"Are you shedding for the wedding?” a friend asked when I ordered a salad during a recent dinner date. (Shocker, I know.) I must’ve looked confused because she hurriedly explained the concept of dropping a dress size for the big day and scrambled to change the subject. I mean, I’d heard of wedding diets, but I was surprised this was considered OK dinner conversation. What bothered me most: that cutesy phrase. It made a seriously loaded question sound offhand, and it made me wonder just how typical it was to assume that brides were losing weight for their weddings. So as soon as I got home, I googled “shedding for the wedding.” The first result was a Wikipedia page about a reality show that was—to my satisfaction—evidently canceled after a season. The second result was an article titled “Can We Please Stop the Shedding-for-the-Wedding Madness?” But behind the click-bait headline, the story was about shrinking slowly instead of crash dieting. I rolled my eyes and skipped the remaining 33-plus million results, realizing how I felt that shedding was, in fact, normal. To sum it up: pissed.
And I deserved to be! No bride needs to “get a new, healthier lifestyle,” thankyouverymuch. Why is losing weight a prerequisite for marriage? How are we not done telling people that being skinny is a legit goal? Though body positivity has infiltrated the zeitgeist, size acceptance has been a little late to the wedding industry. Yes, the tide is turning (shout-out to Lovely Bride and David’s Bridal!), but the lack of representation for women above sample size perpetuates the notion that thin=happily ever after. Even more troubling—and stay with me here—this ideal tells us that bigger people, we aren’t as deserving of love.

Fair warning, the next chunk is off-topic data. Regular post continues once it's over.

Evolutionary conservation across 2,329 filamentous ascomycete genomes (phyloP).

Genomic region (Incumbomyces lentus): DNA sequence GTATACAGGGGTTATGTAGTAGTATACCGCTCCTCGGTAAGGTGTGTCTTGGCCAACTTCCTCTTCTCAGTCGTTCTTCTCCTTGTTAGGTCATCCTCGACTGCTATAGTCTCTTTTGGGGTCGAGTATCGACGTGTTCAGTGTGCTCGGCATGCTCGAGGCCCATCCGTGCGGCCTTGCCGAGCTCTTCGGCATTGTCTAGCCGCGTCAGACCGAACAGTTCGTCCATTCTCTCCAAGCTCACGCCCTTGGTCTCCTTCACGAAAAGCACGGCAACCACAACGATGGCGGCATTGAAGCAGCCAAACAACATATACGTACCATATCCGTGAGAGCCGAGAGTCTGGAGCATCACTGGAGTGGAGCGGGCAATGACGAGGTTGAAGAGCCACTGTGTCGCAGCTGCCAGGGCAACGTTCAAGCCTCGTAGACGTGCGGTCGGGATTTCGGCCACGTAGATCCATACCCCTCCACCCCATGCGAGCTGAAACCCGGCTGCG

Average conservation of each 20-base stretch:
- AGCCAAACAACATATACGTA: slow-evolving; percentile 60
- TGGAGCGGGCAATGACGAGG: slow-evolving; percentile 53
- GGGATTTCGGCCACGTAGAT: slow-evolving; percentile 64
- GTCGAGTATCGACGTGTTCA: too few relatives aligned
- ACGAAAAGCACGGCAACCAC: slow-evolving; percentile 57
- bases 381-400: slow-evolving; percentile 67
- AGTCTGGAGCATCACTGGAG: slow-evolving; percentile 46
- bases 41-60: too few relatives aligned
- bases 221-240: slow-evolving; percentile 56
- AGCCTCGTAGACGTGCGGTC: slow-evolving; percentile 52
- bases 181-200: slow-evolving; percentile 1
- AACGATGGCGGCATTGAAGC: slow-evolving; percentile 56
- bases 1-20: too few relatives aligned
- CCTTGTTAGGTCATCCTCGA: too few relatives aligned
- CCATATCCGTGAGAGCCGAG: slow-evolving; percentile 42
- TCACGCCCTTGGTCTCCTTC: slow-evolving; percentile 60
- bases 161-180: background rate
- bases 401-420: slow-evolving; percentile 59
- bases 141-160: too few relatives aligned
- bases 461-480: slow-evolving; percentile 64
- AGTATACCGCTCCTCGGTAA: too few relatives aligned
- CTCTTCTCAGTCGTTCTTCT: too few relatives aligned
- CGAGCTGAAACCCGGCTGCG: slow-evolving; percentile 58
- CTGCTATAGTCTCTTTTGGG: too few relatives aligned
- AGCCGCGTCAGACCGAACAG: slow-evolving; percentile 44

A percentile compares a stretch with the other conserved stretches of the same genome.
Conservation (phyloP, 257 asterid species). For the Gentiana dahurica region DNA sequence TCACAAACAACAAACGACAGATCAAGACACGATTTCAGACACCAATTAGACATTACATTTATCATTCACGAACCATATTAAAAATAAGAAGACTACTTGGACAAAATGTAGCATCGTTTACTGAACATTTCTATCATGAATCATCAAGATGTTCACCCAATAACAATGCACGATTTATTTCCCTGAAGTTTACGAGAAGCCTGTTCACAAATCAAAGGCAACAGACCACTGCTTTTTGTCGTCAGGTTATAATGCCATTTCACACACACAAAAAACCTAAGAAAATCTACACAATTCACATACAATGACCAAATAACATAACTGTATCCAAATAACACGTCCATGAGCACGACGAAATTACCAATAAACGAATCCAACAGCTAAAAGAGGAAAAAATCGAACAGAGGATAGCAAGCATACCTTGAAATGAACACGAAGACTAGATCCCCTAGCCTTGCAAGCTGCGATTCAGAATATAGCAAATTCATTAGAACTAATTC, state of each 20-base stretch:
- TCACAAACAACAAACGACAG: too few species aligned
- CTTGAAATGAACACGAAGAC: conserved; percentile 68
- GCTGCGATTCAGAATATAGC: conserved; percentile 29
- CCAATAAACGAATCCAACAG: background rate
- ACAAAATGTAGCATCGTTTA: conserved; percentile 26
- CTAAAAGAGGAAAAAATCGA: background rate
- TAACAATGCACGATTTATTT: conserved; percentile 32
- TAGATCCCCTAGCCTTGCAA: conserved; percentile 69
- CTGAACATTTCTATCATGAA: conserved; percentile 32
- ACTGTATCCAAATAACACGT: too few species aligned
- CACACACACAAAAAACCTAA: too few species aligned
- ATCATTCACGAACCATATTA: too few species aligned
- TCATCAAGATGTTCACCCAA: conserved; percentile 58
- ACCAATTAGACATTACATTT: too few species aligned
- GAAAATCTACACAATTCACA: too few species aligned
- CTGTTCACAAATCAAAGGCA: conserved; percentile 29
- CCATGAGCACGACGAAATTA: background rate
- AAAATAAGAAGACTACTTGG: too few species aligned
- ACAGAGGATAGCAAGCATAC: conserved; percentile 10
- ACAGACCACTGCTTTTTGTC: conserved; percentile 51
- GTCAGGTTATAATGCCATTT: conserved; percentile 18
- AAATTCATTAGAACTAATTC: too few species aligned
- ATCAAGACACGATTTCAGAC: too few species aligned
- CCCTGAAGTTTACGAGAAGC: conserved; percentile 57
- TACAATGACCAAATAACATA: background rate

For a long time, I myself believed the bullshit. I’d been trying to slim down since I started dating at age 14 (sorry, Mom). I wrote my goal weight on my hand to stay motivated. I counted calories in a notebook. I put pictures of models on the insides of cupboards, as if to say, “This, not that!” when looking for the Oreos. I was five-foot-ten and a size 4.
Over the next few years, I filled out into a size 8, which felt humongous compared with my size 0 friends. Every time a love interest disappointed me, I blamed it on my body. When Drew* dumped me out of nowhere, I channeled my sadness into psychotically long treadmill sessions. When Cole* was, ahem, earning extra credit with someone else, I bought diet pills.
And when Tyler* followed me up with a petite blonde, I just decided to stop competing altogether with girls who were smaller than me.
By the time college was in full swing, I was a size 12 and I didn’t spend time chasing boys. Instead, I focused on starting a career in fashion. I’d skip class (sorry again, Mom) to edit the school paper, intern at magazines, or volunteer at fashion events. It was at an after-party for one of those events that I met Alan, now my fiancé. He was six-foot-eight and made me feel, well, normal size. (Sweetheart, if you’re reading this, it was just one of the many things I immediately liked about you.) I asked him out, and we never looked back. I honestly can’t recall how I felt about my body in the early days with Alan. I was so blissed out barhopping, lake-housing, and lazy Sunday–ing that the memories mash together to form one big heart-eyes emoji in my mind. There was one time, a few months in, when he called me curvy. He meant it as a compliment—poor guy—but I was still brainwashed into thinking that curvy was code for unattractive.